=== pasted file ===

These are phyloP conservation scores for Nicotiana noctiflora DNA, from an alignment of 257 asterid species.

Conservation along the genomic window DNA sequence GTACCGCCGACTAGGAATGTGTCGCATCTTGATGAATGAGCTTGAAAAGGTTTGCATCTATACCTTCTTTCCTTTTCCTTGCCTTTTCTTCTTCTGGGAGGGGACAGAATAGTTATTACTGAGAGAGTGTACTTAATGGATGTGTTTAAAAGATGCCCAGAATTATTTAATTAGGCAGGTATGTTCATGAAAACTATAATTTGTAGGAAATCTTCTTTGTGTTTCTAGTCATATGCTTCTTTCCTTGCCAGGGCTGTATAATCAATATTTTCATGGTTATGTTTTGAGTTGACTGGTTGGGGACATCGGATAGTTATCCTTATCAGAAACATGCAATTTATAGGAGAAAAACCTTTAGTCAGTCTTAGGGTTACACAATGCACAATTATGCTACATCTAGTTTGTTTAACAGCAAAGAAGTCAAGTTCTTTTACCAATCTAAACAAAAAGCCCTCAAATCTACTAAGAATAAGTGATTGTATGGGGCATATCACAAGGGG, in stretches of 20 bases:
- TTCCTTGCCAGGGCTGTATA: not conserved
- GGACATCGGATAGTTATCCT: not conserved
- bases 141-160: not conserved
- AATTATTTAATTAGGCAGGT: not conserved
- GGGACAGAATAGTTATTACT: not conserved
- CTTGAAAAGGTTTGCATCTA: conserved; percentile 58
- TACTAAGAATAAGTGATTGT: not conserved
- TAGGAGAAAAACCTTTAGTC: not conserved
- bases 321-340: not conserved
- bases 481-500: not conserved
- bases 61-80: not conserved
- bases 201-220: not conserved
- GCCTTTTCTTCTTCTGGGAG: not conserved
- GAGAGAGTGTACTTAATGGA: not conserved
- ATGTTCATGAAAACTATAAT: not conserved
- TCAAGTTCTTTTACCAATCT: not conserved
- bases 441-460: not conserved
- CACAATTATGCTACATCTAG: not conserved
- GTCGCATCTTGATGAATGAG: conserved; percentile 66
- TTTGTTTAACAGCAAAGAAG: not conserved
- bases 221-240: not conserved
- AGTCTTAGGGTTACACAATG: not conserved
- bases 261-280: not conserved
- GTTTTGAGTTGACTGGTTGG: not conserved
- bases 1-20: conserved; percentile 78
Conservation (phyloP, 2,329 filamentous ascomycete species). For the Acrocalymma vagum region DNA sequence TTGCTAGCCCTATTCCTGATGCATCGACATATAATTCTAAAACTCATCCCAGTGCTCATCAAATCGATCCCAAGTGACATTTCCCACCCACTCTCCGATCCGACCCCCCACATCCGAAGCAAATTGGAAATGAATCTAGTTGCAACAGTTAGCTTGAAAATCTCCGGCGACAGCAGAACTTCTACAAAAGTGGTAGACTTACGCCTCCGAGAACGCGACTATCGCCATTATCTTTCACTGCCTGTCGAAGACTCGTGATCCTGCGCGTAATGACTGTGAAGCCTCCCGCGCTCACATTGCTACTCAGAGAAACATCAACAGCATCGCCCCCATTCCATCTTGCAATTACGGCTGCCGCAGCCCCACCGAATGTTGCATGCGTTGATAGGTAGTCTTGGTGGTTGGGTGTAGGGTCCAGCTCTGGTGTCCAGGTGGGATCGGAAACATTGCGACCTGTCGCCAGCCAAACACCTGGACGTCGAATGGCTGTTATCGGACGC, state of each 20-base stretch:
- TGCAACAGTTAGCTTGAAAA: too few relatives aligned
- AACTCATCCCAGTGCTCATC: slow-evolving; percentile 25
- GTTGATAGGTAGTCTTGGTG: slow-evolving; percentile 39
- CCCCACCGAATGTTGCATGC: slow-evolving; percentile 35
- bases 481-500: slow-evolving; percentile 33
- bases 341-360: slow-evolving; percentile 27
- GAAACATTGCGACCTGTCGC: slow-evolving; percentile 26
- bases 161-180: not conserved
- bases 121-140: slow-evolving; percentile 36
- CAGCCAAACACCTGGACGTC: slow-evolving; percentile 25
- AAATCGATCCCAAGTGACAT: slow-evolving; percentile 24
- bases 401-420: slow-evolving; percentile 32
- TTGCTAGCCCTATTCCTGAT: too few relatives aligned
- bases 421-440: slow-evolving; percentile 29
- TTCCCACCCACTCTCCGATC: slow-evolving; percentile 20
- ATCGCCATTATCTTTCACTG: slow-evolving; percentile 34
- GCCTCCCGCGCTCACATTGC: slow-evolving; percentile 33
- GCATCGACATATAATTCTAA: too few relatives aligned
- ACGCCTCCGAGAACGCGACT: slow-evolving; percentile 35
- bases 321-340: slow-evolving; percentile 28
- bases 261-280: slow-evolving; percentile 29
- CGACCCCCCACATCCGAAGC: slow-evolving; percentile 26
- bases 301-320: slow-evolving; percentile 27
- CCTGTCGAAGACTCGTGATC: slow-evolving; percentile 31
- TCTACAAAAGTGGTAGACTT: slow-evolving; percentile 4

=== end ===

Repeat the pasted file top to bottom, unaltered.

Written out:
These are phyloP conservation scores for Nicotiana noctiflora DNA, from an alignment of 257 asterid species.

Conservation along the genomic window DNA sequence GTACCGCCGACTAGGAATGTGTCGCATCTTGATGAATGAGCTTGAAAAGGTTTGCATCTATACCTTCTTTCCTTTTCCTTGCCTTTTCTTCTTCTGGGAGGGGACAGAATAGTTATTACTGAGAGAGTGTACTTAATGGATGTGTTTAAAAGATGCCCAGAATTATTTAATTAGGCAGGTATGTTCATGAAAACTATAATTTGTAGGAAATCTTCTTTGTGTTTCTAGTCATATGCTTCTTTCCTTGCCAGGGCTGTATAATCAATATTTTCATGGTTATGTTTTGAGTTGACTGGTTGGGGACATCGGATAGTTATCCTTATCAGAAACATGCAATTTATAGGAGAAAAACCTTTAGTCAGTCTTAGGGTTACACAATGCACAATTATGCTACATCTAGTTTGTTTAACAGCAAAGAAGTCAAGTTCTTTTACCAATCTAAACAAAAAGCCCTCAAATCTACTAAGAATAAGTGATTGTATGGGGCATATCACAAGGGG, in stretches of 20 bases:
- TTCCTTGCCAGGGCTGTATA: not conserved
- GGACATCGGATAGTTATCCT: not conserved
- bases 141-160: not conserved
- AATTATTTAATTAGGCAGGT: not conserved
- GGGACAGAATAGTTATTACT: not conserved
- CTTGAAAAGGTTTGCATCTA: conserved; percentile 58
- TACTAAGAATAAGTGATTGT: not conserved
- TAGGAGAAAAACCTTTAGTC: not conserved
- bases 321-340: not conserved
- bases 481-500: not conserved
- bases 61-80: not conserved
- bases 201-220: not conserved
- GCCTTTTCTTCTTCTGGGAG: not conserved
- GAGAGAGTGTACTTAATGGA: not conserved
- ATGTTCATGAAAACTATAAT: not conserved
- TCAAGTTCTTTTACCAATCT: not conserved
- bases 441-460: not conserved
- CACAATTATGCTACATCTAG: not conserved
- GTCGCATCTTGATGAATGAG: conserved; percentile 66
- TTTGTTTAACAGCAAAGAAG: not conserved
- bases 221-240: not conserved
- AGTCTTAGGGTTACACAATG: not conserved
- bases 261-280: not conserved
- GTTTTGAGTTGACTGGTTGG: not conserved
- bases 1-20: conserved; percentile 78
Conservation (phyloP, 2,329 filamentous ascomycete species). For the Acrocalymma vagum region DNA sequence TTGCTAGCCCTATTCCTGATGCATCGACATATAATTCTAAAACTCATCCCAGTGCTCATCAAATCGATCCCAAGTGACATTTCCCACCCACTCTCCGATCCGACCCCCCACATCCGAAGCAAATTGGAAATGAATCTAGTTGCAACAGTTAGCTTGAAAATCTCCGGCGACAGCAGAACTTCTACAAAAGTGGTAGACTTACGCCTCCGAGAACGCGACTATCGCCATTATCTTTCACTGCCTGTCGAAGACTCGTGATCCTGCGCGTAATGACTGTGAAGCCTCCCGCGCTCACATTGCTACTCAGAGAAACATCAACAGCATCGCCCCCATTCCATCTTGCAATTACGGCTGCCGCAGCCCCACCGAATGTTGCATGCGTTGATAGGTAGTCTTGGTGGTTGGGTGTAGGGTCCAGCTCTGGTGTCCAGGTGGGATCGGAAACATTGCGACCTGTCGCCAGCCAAACACCTGGACGTCGAATGGCTGTTATCGGACGC, state of each 20-base stretch:
- TGCAACAGTTAGCTTGAAAA: too few relatives aligned
- AACTCATCCCAGTGCTCATC: slow-evolving; percentile 25
- GTTGATAGGTAGTCTTGGTG: slow-evolving; percentile 39
- CCCCACCGAATGTTGCATGC: slow-evolving; percentile 35
- bases 481-500: slow-evolving; percentile 33
- bases 341-360: slow-evolving; percentile 27
- GAAACATTGCGACCTGTCGC: slow-evolving; percentile 26
- bases 161-180: not conserved
- bases 121-140: slow-evolving; percentile 36
- CAGCCAAACACCTGGACGTC: slow-evolving; percentile 25
- AAATCGATCCCAAGTGACAT: slow-evolving; percentile 24
- bases 401-420: slow-evolving; percentile 32
- TTGCTAGCCCTATTCCTGAT: too few relatives aligned
- bases 421-440: slow-evolving; percentile 29
- TTCCCACCCACTCTCCGATC: slow-evolving; percentile 20
- ATCGCCATTATCTTTCACTG: slow-evolving; percentile 34
- GCCTCCCGCGCTCACATTGC: slow-evolving; percentile 33
- GCATCGACATATAATTCTAA: too few relatives aligned
- ACGCCTCCGAGAACGCGACT: slow-evolving; percentile 35
- bases 321-340: slow-evolving; percentile 28
- bases 261-280: slow-evolving; percentile 29
- CGACCCCCCACATCCGAAGC: slow-evolving; percentile 26
- bases 301-320: slow-evolving; percentile 27
- CCTGTCGAAGACTCGTGATC: slow-evolving; percentile 31
- TCTACAAAAGTGGTAGACTT: slow-evolving; percentile 4